III.             Determined, where substantive corrective actions had not been taken, if there were corrective actions that could be taken to improve the processing of PBA codes.  We also interviewed program analysts to determine whether there were less costly corrective actions that could be taken.

 

Appendix II

 

Major Contributors to This Report

 

Daniel R. Devlin, Assistant Inspector General for Audit (Small Business and Corporate Programs)

Kyle R. Andersen, Director

Robert K. Irish, Audit Manager

Paul R. Baker, Lead Auditor

Stephen A. Wybaillie, Auditor

 

Appendix III

 

Report Distribution List

 

Commissioner  C

Office of the Commissioner – Attn:  Chief of Staff  C

Deputy Commissioner for Services and Enforcement  SE

Deputy Commissioner, Wage and Investment Division  SE:W

Director, Customer Account Services, Wage and Investment Division  SE:W:CAS

Director, Strategy and Finance, Wage and Investment Division  SE:W:S

Chief, Performance Improvement, Wage and Investment Division  SE:W:S:PI

Director, Accounts Management, Wage and Investment Division  SE:W:CAS:AM

Director, Submission Processing, Wage and Investment Division  SE:W:CAS:SP

Chief Counsel  CC

National Taxpayer Advocate  TA

Director, Office of Legislative Affairs  CL:LA

Director, Office of Program Evaluation and Risk Analysis  RAS:O

Office of Management Controls  OS:CFO:AR:M

Audit Liaison:  Senior Operations Advisor, Wage and Investment Division  SE:W:S

 

Appendix IV

 

Outcome Measure

 

This appendix presents detailed information on the measurable impact that our recommended corrective actions will have on tax administration.  This benefit will be incorporated into our Semiannual Report to Congress.

Type and Value of Outcome Measure:

·         Reliability of Information – Actual; 111,790 taxpayer accounts affected (see page 4).

Methodology Used to Measure the Reported Benefit:

Our audit test showed that approximately 20 percent of individual income tax returns with an attached Profit or Loss From Business (Schedule C) did not have Principal Business Activity codes.  Using a computer application, we identified 562,807 returns filed with a Schedule C for Tax Year 2003 and found 111,790 were processed without Principal Business Activity codes.

 

Appendix V

 

Management’s Response to the Draft Report

 

The response was removed due to its size.  To see the response, please go to the Adobe PDF version of the report on the TIGTA Public Web Page.



[1] Additional Controls Are Necessary to Ensure that All Businesses are Classified by Their Principal Business Activity (Reference Number 2001-30-117, dated August 2001).

[2] The Employer Identification Number is a unique nine-digit number used to identify a taxpayer’s business account.

[3] We sampled 315 Form SS-4 applications that were selected at the Brookhaven, New York, IRS Campus for 1 week in August 2004.  Ninety-seven of the 315 Forms SS-4 did not require a PBA code; the remaining 218 did require a code.  Of the 218 Forms SS-4 requiring PBA codes, only 38 percent (82 of 218) had PBA codes entered on IRS records.  The campuses are the data processing arm of the IRS.  They process paper and electronic submissions, correct errors, and forward data to the Computing Centers for analysis and posting to taxpayer accounts.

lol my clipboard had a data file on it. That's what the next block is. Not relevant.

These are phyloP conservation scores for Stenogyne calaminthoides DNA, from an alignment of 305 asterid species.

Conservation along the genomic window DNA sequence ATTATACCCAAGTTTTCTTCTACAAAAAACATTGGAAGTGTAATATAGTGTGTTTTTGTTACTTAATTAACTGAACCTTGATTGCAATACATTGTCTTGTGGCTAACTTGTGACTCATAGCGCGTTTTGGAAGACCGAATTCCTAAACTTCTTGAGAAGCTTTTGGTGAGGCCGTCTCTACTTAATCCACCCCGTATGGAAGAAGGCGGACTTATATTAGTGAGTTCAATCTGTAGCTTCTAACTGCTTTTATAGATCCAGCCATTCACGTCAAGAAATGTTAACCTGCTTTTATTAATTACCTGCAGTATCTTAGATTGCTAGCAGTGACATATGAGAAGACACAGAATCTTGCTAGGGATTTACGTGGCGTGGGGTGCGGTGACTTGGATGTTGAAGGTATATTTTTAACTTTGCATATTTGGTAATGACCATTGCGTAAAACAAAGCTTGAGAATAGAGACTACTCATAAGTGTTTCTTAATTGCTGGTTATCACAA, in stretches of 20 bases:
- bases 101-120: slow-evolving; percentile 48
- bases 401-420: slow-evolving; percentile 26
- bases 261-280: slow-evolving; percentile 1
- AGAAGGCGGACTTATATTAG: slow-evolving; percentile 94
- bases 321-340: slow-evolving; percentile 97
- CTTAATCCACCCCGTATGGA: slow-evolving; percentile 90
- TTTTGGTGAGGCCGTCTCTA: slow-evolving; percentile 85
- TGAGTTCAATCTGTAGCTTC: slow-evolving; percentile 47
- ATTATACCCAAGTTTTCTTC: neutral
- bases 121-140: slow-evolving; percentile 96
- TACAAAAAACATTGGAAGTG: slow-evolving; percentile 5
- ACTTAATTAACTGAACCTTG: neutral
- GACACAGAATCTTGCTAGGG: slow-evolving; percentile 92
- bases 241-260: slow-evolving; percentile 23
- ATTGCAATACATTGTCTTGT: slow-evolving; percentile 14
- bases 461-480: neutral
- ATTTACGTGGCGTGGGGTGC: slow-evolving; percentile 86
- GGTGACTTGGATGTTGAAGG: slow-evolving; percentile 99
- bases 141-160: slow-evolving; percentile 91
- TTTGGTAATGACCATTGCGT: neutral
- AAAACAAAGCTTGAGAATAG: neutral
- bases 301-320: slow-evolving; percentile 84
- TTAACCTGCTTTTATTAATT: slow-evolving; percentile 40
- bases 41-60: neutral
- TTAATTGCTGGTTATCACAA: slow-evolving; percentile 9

[4] According to the IRS’ response to our draft report (see Appendix V), the PBA codes are now known as NAICS codes, and the IRS response uses that abbreviation in place of “PBA.”

[5] Additional Controls Are Necessary to Ensure that All Businesses Are Classified by Their Principal Business Activity (Reference Number 2001-30-117, dated August 2001).

[6] The IRS database that consists of Federal tax-related transactions and accounts for businesses.  These include employment taxes, income taxes on businesses, and excise taxes.

[7] The IRS database that maintains transactions or records of individual tax accounts.

[8] The campuses are the data processing arm of the IRS.  They process paper and electronic submissions, correct errors, and forward data to the Computing Centers for analysis and posting to taxpayer accounts.

[9] The Schedules are Profit or Loss From Business (Schedule C) and Profit or Loss From Farming (Schedule F).

[10] A unique nine-digit number used to identify a taxpayer’s business account.

[11] The IRS database that stores various types of taxpayer account information.  This database includes individual, business, and employee plans and exempt organizations data.

[12] We sampled 315 Form SS-4 applications that were selected at the IRS Brookhaven Campus.  Ninety-seven of the 315 Forms SS-4 did not require a PBA code; the remaining 218 did require a code.  Of the 218 Forms SS-4 requiring PBA codes, only 38 percent (82 of 218) had PBA codes recorded on the BMF.

[13] According to the IRS’ response to our draft report (see Appendix V), the PBA codes are now known as NAICS codes, and the IRS response uses that abbreviation in place of “PBA.”

[14] Additional Controls Are Necessary to Ensure that All Businesses are Classified by Their Principal Business Activity (Reference Number 2001-30-117, dated August 2001).

[15] A judgmental sample was selected because the Forms SS-4 are available for a limited time only.  The IRS processed approximately 3.5 million Forms SS-4 during 2004, but the Forms are generally available only when they were being processed.

[16] The campuses are the data processing arm of the IRS.  They process paper and electronic submissions, correct errors, and forward data to the Computing Centers for analysis and posting to taxpayer accounts.

[17] A unique nine-digit number used to identify a taxpayer’s business account.

[18] The Warehouse is a centralized data storage facility that TIGTA auditors use to obtain IRS data.